The assumption here is that there is indeed an absolute perfect sound. It doesn’t necessarily exist in the studio, on tape, on the original digital recording or in our living rooms, but there is a “how it should be”; a “what it is supposed to sound like”.

So… the flaw in the ointment … we have to encourage and verify that reviewers review things with respect to ‘how it should be’ and not ‘how they are OK with it’ [after they get a long lecture about how cold and sterile is not ‘how it should be’, sorry JV].

There can also be another table, that each of us fills out, that represents our personal preferences.

In the absence of being able to ever achieve that absolute sound in our lifetimes at a less than prohibitive cost, what are we willing to sacrifice and what to we absolutely insist on. These are our personal preferences.

My table would have soundstage depth, for example, at around 90. This attribute is slightly less important to me than it is to other people, in general, and a score of 90 is fine by me.

[There has to be another number associated with each attribute, a penalty fine for going over (for me, too much midrange energy is not good at all, too much soundstage depth is fine)- and for going below (too little resolution is also anathema for me, personally).]

In this way, I think we can move a good distance toward an objective comparison and communication of the performance of hifi systems and of individual components.


The problem with Noobs on the Internet

The problem with Noobs on the Internet and why we have so many unhappy audiophiles [Ha! Thought I was going to talk about Noobs and politics didn’t you 🙂 Or reviewers. Or colleagues at work. Or your kids. Or… yep, this is pretty universal human behavior].

I guess there should be a follow up with how mass populations believe everything they hear in a new  technological medium when it is new, but slowly get ‘inoculated’ against all the same-old dirty tricks and misinformation and become immune there, just like they are in the old mediums. I mean, who believes TV commercials anymore, or You Have Won $1000000! letters in the mail [where is Ed McMahon when you need him 🙂 Maybe that is him at the door right now!!! Got to go!].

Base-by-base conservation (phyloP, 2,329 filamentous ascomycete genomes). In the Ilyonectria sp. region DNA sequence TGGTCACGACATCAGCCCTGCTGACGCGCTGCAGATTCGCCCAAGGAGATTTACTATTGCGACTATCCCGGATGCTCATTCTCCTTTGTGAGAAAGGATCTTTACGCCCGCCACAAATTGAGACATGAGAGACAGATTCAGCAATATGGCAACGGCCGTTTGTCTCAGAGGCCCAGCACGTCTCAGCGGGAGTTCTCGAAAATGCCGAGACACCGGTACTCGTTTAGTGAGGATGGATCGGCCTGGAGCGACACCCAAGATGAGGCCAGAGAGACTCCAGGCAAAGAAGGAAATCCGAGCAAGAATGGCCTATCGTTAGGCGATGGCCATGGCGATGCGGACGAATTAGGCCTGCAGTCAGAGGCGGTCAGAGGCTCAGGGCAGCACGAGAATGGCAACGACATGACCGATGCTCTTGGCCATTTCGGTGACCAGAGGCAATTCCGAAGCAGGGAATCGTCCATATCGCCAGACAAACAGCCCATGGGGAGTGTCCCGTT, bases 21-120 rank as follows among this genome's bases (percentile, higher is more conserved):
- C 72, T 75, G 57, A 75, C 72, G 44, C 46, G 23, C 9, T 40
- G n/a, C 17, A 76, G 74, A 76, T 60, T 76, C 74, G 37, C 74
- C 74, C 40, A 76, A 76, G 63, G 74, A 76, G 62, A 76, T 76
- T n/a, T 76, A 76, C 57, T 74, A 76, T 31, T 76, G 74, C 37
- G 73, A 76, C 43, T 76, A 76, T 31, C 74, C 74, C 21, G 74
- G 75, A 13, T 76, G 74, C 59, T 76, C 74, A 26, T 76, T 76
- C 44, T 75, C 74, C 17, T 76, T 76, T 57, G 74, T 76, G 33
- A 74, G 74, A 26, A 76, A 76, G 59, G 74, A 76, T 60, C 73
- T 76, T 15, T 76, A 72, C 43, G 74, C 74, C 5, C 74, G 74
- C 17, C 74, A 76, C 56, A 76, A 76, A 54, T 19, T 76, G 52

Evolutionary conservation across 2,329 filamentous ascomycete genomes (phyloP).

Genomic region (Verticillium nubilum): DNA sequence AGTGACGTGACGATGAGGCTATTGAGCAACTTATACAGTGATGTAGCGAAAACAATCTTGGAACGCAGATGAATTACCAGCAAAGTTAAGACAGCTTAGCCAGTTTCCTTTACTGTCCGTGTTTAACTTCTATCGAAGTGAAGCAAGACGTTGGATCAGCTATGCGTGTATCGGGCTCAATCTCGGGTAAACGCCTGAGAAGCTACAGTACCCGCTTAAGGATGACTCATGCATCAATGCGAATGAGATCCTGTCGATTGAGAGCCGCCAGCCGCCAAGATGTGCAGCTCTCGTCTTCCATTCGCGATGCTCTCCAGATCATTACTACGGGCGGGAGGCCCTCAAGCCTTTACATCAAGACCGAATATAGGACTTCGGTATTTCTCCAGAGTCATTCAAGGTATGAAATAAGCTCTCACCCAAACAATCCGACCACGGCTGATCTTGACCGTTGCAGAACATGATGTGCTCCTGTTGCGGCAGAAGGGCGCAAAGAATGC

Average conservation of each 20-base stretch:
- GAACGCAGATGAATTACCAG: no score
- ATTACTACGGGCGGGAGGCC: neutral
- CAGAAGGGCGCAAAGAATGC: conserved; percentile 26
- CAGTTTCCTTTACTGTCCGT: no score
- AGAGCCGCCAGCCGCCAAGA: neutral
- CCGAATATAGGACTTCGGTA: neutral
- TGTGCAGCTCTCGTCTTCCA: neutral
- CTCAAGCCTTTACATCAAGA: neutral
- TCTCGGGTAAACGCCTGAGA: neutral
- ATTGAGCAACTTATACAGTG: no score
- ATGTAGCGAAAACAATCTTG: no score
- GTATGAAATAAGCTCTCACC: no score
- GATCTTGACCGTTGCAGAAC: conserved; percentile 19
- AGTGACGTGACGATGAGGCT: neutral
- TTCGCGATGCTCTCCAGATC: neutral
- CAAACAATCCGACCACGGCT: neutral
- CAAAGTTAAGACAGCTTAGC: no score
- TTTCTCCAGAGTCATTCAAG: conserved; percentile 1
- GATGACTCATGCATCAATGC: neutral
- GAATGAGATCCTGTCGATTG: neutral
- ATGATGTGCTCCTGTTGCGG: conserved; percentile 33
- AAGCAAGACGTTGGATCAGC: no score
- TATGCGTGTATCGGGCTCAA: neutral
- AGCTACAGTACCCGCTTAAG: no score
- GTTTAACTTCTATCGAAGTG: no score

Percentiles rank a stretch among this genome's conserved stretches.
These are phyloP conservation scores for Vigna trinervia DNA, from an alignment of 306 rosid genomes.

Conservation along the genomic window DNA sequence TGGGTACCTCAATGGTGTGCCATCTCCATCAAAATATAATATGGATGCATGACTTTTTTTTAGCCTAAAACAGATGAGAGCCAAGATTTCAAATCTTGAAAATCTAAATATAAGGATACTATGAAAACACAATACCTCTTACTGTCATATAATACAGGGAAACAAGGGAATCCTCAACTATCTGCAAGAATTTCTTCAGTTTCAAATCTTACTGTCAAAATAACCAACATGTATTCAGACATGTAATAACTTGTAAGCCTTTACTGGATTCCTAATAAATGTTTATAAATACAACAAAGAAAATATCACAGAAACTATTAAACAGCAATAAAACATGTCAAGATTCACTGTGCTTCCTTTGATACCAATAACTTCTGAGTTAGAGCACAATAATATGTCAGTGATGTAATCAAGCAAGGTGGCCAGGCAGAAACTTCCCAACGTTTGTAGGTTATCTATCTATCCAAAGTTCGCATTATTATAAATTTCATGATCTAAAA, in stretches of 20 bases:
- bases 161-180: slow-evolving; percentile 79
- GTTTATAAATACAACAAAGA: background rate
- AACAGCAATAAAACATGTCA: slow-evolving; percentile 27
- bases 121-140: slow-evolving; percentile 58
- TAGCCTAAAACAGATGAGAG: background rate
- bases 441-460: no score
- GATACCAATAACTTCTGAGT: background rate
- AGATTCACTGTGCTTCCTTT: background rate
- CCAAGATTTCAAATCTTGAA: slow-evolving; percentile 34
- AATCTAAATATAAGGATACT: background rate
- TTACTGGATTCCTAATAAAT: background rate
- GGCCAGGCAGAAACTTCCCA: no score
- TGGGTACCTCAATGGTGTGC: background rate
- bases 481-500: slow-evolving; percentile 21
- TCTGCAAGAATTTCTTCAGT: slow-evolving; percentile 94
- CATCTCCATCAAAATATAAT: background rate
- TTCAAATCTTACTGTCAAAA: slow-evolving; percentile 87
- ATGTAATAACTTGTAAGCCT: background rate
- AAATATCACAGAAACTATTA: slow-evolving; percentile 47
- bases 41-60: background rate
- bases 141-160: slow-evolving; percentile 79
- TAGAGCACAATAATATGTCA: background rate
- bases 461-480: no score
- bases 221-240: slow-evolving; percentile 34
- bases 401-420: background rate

[Nope. Wasn’t him].

Maybe, just maybe, those new amps didn’t blow ANYONE away – maybe someone just wants to get your attention because they are lonely. Or they just want to think ‘made you look’.

What a world 🙂

Found the chart above in a course on Machine Learning. Neli and I are at the part of the graph where we think we know about 50% of what there is to know. 🙂 [Hey, it is a VERY new science. Not much to it ;-)]



The MQA Controversy


The MQA controversy is bound to create some winners and losers in both manufacturing and for us audiophiles.

For example, LINN has a very strongly argued case against it:

MQA is Bad For Music

The Computer Audiophile has details about how MQA advances the state-of-the-art in some respects:

MQA (for civilians)

And over at HiFi+ they report that MQA might not even be lossless:

And small manufacturers agonize over what THEY should do, and must pick sides:


MQA has funding and is making a bold move, but… I have a feeling things are moving so fast, that just about the time that MQA might start making an impact on the regular listening public, something new will already be replacing it.

What wins these days seem to be those things that go viral, not needing a heavy hand like the old format wars of days-gone-by.

But, who knows… not me. This one I am sitting out and taking a wait-and-see wake-me-when-its-all-over approach 🙂